Just over two weeks ago, I was given the opportunity to travel to Amsterdam to attend the second edition of Unseen Photo Fair. With the fair still very much in its infancy, I was attracted by its ethos: to provide a platform for emerging artists to exhibit their work and to discuss the globalisation of contemporary photography. Alongside the festival-like atmosphere, it provided me with a chance to explore the current climate of the photography world alongside some of the field’s most knowledgeable artists, curators and writers.
The first highlight of the festival was the fascinating VPRO Trendspotting documentary about the 2009 edition of Bamako Encounters, the 8th African Photography Biennale. The documentary discussed the differences in the views and work-processes of African and Western photographers working in Africa, as well as interviews and spotlights on well-known artists such as Malick Sidibé and Seydou Keïta. One particularly thought-provoking interview was with Zanele Muholi, the South African visual activist documenting LGBT culture in the black community. Muholi spoke at length of her struggle to exhibit her work in the majority of African nations due to current political and cultural views about homosexuality. At just under an hour long, the VPRO Trendspotting showcased the many highlights of Bamako Encounters, as well as leaving viewers with questions regarding the future of photography on the continent.
A short walk away from that was probably the most popular exhibit of the entire fair: JR’s Inside Out Project. JR, a French photographer and artist has spent the past decade travelling the globe to documenting identity and representation via street art and public participation. This chapter of his global participatory project aims to tackle worldwide issues by allowing participants to share their face, story and hopes for the future. A mobile photo-booth stood in a large warehouse with queues of people waiting in line, alongside passers-by who were quietly taking in the vast scale of the exhibition. Large-format photo-booth portraits were printed almost immediately and efficiently pasted down by staff to any space available: the walls of the building and floor being the most popular choices. In JR’s words, “INSIDE OUT gives everyone the opportunity to sound their voice and give it a face.” To date, more than 120,000 people in over 100 countries have had their portrait taken for the project, with those numbers set to increase in the coming months.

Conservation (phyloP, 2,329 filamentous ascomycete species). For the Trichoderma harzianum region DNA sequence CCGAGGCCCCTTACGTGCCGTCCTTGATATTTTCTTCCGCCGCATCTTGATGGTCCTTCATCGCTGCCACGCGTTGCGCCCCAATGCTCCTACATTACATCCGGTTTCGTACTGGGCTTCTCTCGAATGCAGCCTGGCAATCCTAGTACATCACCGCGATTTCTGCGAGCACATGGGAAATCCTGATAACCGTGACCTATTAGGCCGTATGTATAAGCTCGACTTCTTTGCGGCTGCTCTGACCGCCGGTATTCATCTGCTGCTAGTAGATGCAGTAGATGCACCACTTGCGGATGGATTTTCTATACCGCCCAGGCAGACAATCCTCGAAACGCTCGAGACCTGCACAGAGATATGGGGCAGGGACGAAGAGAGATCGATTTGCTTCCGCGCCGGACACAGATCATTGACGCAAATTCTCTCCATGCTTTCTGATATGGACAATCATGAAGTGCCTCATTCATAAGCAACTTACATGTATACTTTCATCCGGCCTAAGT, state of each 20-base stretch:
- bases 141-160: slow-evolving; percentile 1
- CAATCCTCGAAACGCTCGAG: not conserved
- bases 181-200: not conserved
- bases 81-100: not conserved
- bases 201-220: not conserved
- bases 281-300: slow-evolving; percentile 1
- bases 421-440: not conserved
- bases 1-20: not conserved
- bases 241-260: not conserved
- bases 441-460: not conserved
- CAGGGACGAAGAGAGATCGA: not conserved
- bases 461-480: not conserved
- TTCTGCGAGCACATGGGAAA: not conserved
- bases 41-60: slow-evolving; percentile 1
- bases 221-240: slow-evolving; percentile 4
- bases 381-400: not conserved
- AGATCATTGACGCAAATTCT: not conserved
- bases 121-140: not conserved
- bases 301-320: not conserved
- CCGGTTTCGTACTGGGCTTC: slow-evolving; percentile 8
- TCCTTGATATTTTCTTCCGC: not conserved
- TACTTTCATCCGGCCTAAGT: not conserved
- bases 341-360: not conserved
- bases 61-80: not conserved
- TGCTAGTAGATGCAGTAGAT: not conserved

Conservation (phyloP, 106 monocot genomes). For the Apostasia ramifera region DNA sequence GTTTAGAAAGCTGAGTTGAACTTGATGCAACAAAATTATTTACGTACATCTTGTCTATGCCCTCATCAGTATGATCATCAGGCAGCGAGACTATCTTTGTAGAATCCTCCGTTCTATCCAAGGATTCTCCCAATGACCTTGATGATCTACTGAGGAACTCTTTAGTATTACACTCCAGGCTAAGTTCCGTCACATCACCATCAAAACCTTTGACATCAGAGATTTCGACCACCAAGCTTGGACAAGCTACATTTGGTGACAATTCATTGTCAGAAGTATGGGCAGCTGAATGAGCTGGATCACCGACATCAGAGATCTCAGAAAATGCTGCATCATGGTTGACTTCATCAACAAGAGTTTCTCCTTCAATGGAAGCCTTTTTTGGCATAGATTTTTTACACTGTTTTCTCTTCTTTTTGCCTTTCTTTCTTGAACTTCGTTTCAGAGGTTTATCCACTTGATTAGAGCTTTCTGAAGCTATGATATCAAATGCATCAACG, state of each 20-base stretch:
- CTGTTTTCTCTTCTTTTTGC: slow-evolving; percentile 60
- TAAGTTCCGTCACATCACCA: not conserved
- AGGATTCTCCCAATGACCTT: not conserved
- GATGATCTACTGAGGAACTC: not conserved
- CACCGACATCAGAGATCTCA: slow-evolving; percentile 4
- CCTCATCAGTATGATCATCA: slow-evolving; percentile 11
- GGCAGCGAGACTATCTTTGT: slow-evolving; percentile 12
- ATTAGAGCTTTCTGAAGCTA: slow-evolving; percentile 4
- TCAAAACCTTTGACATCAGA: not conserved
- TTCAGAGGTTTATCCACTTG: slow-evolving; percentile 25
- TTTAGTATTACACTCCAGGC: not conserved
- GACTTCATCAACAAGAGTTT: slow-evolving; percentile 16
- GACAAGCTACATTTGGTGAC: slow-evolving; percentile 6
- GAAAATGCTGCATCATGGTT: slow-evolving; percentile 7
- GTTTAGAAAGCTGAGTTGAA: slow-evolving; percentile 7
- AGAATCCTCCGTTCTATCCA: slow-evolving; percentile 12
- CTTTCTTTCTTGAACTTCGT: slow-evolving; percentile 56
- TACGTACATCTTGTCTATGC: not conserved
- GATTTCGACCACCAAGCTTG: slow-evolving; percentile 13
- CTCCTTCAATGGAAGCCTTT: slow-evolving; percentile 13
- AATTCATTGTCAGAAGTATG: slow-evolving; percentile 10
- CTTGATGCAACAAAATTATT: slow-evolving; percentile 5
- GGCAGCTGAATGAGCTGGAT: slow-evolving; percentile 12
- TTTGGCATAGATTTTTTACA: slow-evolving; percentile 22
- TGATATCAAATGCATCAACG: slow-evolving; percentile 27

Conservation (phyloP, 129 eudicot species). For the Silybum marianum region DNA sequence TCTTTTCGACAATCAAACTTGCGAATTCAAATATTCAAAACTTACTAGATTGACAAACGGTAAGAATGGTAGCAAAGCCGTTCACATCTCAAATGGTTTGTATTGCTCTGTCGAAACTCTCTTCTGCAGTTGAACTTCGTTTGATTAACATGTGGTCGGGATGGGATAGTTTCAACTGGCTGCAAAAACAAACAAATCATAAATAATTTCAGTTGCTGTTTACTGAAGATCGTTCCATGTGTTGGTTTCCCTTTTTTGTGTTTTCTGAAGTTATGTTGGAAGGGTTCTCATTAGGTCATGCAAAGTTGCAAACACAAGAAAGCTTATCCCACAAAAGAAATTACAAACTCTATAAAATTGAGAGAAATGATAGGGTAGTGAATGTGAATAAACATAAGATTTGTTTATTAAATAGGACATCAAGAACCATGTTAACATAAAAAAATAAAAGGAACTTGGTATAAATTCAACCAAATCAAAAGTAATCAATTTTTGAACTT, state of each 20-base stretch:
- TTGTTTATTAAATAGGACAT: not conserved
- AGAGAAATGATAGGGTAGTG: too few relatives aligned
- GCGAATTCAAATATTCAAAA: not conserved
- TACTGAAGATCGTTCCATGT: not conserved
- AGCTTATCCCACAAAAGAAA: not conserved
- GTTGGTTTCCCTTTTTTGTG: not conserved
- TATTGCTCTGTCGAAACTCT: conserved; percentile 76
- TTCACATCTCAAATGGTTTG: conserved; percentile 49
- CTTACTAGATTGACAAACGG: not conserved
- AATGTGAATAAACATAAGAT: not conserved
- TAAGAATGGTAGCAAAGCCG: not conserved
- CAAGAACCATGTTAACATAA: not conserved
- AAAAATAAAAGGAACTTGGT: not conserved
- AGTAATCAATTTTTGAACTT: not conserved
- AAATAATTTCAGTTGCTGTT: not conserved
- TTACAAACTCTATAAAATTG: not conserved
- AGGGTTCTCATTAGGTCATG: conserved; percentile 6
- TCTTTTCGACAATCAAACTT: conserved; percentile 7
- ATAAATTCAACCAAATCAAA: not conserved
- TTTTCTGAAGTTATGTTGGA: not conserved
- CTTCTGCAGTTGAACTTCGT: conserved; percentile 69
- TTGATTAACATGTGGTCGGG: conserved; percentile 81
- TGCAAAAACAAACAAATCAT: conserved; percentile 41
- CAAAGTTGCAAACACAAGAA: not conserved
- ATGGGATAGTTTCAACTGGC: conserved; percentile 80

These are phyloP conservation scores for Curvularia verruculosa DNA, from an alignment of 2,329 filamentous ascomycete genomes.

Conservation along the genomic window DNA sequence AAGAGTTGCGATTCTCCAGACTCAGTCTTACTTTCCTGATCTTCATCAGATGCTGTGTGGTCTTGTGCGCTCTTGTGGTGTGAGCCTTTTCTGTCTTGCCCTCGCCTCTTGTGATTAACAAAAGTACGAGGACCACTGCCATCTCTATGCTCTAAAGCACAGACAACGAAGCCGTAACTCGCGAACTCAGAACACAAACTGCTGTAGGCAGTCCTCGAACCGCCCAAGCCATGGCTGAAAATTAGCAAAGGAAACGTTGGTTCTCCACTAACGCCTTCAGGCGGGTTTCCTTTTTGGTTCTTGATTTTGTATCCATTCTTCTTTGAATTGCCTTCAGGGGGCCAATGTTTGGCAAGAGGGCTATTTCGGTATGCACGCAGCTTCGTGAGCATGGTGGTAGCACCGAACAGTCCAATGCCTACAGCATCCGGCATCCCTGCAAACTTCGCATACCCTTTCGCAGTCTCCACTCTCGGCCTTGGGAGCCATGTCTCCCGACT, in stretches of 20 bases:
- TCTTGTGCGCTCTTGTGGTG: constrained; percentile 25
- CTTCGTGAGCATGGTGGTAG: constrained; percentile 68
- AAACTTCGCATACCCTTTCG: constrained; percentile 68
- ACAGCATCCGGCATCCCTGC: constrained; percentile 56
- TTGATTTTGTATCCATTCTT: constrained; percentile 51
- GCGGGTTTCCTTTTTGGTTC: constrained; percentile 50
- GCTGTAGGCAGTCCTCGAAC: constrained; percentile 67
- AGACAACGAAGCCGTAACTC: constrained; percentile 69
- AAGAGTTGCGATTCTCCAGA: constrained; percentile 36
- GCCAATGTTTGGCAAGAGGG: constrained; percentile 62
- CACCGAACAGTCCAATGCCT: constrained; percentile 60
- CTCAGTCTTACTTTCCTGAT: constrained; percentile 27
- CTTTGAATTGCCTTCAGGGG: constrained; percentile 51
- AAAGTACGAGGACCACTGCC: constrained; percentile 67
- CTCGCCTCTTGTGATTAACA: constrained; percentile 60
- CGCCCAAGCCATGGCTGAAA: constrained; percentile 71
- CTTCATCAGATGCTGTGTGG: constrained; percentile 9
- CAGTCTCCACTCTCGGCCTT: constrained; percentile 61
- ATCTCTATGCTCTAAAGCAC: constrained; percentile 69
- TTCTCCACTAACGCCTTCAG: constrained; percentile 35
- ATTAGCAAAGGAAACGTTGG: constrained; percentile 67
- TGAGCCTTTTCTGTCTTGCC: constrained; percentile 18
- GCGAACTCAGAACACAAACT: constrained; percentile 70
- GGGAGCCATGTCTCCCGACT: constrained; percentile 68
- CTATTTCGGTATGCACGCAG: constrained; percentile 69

Alongside the frequent film screenings and exhibitions from participating galleries, Unseen Photo Fair also hosted talks and lectures over 3 days. The lecture I was most looking forward to was “How to Connect In A Globalising World” – a look at “emerging” photography markets in Africa, Asia and the Middle East and how curators, scholars and photography experts can develop more of an understanding of global arts. During the hour-long discussion, the selected panel discussed the dangers of stereotyping artists and their work based on their place of birth, and how important the internet is to the younger generation of photographers who appear to be more connected and “world-savvy” than their older contemporaries. The lecture left me with more questions than solid, concrete conclusions. Why should there be any sort of obligation for African artists to adapt their work for Western curators? Can work be left to merely exist or will political views and/or ingrained stereotypes and preconceptions always play a part of the analysis of any given piece? I was a little disappointed by the lack of African presence at Unseen with only one gallery, Stevenson Gallery of South Africa, having a stand at the photo fair. Caline Chagoury, executive director of Lagos Photo Festival and Echo Art, Lagos, was scheduled to take part in the Globalising the World lecture but unfortunately was not present on the day. Events such as Dak’Art, Lagos Photo Festival and Addis Foto Fest celebrate the sheer wealth of talent and diversity in African photography and it would have been great for some of the emerging ‘unseen’ artists to be given more of a platform at Unseen.
For a fair to be truly international, I believe it has to encompass talent from all over the globe and attempt to avoid the Western bias that can dominate such events. The 2011 edition of Paris Photo celebrated African photography with many stands and exhibitions devoted solely to its history and the current wave of practicing artists working today. However, I do not believe that is a long-term solution to the issue – African artists should be given equal importance to artists from other continents every year rather than one-off, almost ‘guest’ appearances. As Unseen Photo Fair develops over the next few years, its roster of galleries and artists also has the potential to grow, hopefully providing us with a more of a truly globalised look at photography.